London and Dublin gave an initially upbeat assessment of Mr Adams' speech on the
first full day of the General Election campaign, but said the next move was up to the

Unionists, however, remained sceptical over the import of the Sinn Fein president's
remarks and cynical about future IRA intentions.

DUP secretary Nigel Dodds said: "Unionists will not be fooled by a cynical pre-election
stunt by Sinn Fein which delivers nothing other that hollow words. The world must not
lift the unprecedented pressure of the past few months."

Ulster Unionist leader David Trimble said Mr Adams' claim that republicans had fulfilled
all their promises was untrue.

"In May 2000 they said that they would disarm 'completely' and 'in a manner to
maximise public confidence,'" he said.


Analysis: Credibility Of Sinn Fein Chief Is At Stake

By David McKittrick
07 April 2005

In an unscripted remark some years ago Gerry Adams said of the IRA: "They haven't
gone away, you know." He instantly regretted saying it, his aides hurriedly dismissing it
as a flippant, throwaway remark.

Yesterday brought the republican movement's strategic response to the glaring
evidence that it had not gone away - the £26m robbery in Belfast in December and the
killing of Robert McCartney in January. It came in the form of a formal declaration from
Mr Adams to the IRA that there was an alternative to "armed struggle". He indicated he
had challenged the IRA's army council to pursue its aims "by purely political and
democratic activity", asking it to take historic decisions after what he described as
intense internal consultation.

The British and Irish governments will take the procedures he outlined with a pinch of
salt, since they have indicated they believe he sits on the army council himself. But they
will be intrigued by the fact that he explicitly put his personal authority on the line in
advocating an end to "armed struggle". He does not do such things lightly.

The statement he delivered, while taking the form of a solemn request to the IRA,
contains no commitments that it will follow his advice and end its activities. But if it
doesn't, he will be damaged. His credibility, which is of huge importance to republicans,
has suffered a severe knock with his insistence that the IRA did not carry out the bank

Since a rebuff now would leave his reputation in shreds, the assumption must be that he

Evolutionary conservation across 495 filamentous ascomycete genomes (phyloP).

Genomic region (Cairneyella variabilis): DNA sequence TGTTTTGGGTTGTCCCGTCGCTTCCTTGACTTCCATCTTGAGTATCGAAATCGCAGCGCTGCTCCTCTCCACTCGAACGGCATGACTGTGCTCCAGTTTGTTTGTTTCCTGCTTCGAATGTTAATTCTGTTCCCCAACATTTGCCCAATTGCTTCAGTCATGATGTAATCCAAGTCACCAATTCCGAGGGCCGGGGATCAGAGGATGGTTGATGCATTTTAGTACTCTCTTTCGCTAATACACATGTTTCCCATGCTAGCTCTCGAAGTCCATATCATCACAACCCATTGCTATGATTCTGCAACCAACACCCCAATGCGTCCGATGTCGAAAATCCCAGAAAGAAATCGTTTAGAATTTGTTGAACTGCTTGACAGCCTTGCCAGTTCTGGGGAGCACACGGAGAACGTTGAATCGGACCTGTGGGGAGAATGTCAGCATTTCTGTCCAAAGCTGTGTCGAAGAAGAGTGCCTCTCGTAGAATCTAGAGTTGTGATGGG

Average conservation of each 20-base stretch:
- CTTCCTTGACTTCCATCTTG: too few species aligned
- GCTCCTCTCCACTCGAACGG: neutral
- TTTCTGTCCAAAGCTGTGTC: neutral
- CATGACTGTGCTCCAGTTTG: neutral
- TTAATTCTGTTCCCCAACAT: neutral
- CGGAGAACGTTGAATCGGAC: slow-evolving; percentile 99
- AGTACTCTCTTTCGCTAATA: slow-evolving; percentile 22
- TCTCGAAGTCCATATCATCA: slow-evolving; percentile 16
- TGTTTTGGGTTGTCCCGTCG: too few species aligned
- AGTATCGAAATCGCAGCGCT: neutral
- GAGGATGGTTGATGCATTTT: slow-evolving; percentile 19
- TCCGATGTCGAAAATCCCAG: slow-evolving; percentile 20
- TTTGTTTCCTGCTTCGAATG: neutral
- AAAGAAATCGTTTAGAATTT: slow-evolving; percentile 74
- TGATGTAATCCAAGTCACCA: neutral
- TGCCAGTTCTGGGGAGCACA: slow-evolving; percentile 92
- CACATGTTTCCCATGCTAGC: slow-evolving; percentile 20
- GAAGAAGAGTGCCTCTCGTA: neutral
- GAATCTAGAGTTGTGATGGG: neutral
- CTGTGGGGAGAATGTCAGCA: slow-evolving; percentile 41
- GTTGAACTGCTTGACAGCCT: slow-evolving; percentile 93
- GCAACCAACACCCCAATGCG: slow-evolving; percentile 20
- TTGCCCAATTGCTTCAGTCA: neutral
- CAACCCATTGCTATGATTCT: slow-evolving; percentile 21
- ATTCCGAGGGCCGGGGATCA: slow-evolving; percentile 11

is confident of a favourable reply from the IRA. An important move by the IRA is in any
event a political necessity, since the murder and the robbery have left it with much
ground to make up.

It would come as no surprise if the IRA produced a helpful reply during the election
campaign, since the announcement had the additional purpose of maximising the Sinn
Fein vote. Despite the setbacks, most expect Sinn Fein to increase its tally of
Westminster MPs from four to five. But the party also has designs on two further seats,
and winning these depends on reassuring floating nationalist voters that republicans put
peace before violence.


McGinley Talks Are Called Off

Priests blame media

By Geraldine Mulholland
07 April 2005

A meeting between the family of a Londonderry man stabbed to death and Sinn Fein
leader Gerry Adams at a Belfast monastery fell through after priests objected to the
presence of journalists.

Eileen McGinley requested the meeting after her family accused Derry republicans of
threatening and intimidating them during the trial of the man convicted of the
manslaughter of her son, James McGinley.

But the meeting, which had been widely publicised to take place at Clonard Monastery
at noon yesterday, came to nothing as priests claimed the media presence was an
invasion of the monastery's sanctity.

Mr Adams said: "The meeting was postponed at the request of Clonard Monastery
because of the presence of the media.

"I had arranged for the meeting to be held at Clonard in order that I and the family could
have a private discussion.

"Of course they could have done any publicity they wanted about our discussions. But, I
was surprised at the presence of the media at the monastery and I accept entirely the
decision by Clonard.

"I will reschedule the meeting. I explained to Mrs McGinley and her family that the
election campaign would severely restrict my availability and that it might be after May 5
before we could meet again."

This was the second time the meeting between the McGinleys and Gerry Adams was

The meeting had originally been due to take place in Belfast at Mr Adams' Falls Road
office on Monday.

It is understood that meeting was postponed at the request of Sinn Fein.


Alderdice Hits Out At Minister For 'Pope Joke'

By Debra Douglas
06 April 2005

Alliance's David Alderdice last night condemned a joke made by Presbyterian minister,
the Rev Stephen Dickinson, in which he was accused of impersonating the Pope
suffering from Parkinson's disease.

Councillor Alderdice said the Mr Dickson, who serves as the Grand Chaplain of the
Orange Order, had caused great offence.

"While you might expect certain Protestant leaders to make fun of the Pope and offend
Catholics, to manage to offend Catholics and Parkinson's sufferers in one fell swoop is
something else," he said.

"While no-one is saying religious leaders shouldn't have a sense of humour, this
indicates a lack of understanding and sensitivity.

"Making jokes at the expense of someone who was extremely ill at the time, no matter
who it was, is something Mr Dickinson obviously needs to think hard about.

"Whether it was through ignorance or was intended, it was still wrong. He should admit
that what he did and said was wrong, instead of issuing an evasive, half-hearted

The row erupted after it emerged the cleric had told quips about the pontiff as he
compered a concert at Drumbo Presbyterian Church Hall, near Lisburn, on February 11.

The minister denied the mimicry focused on the Pope's illness and said he also joked
about other public figures.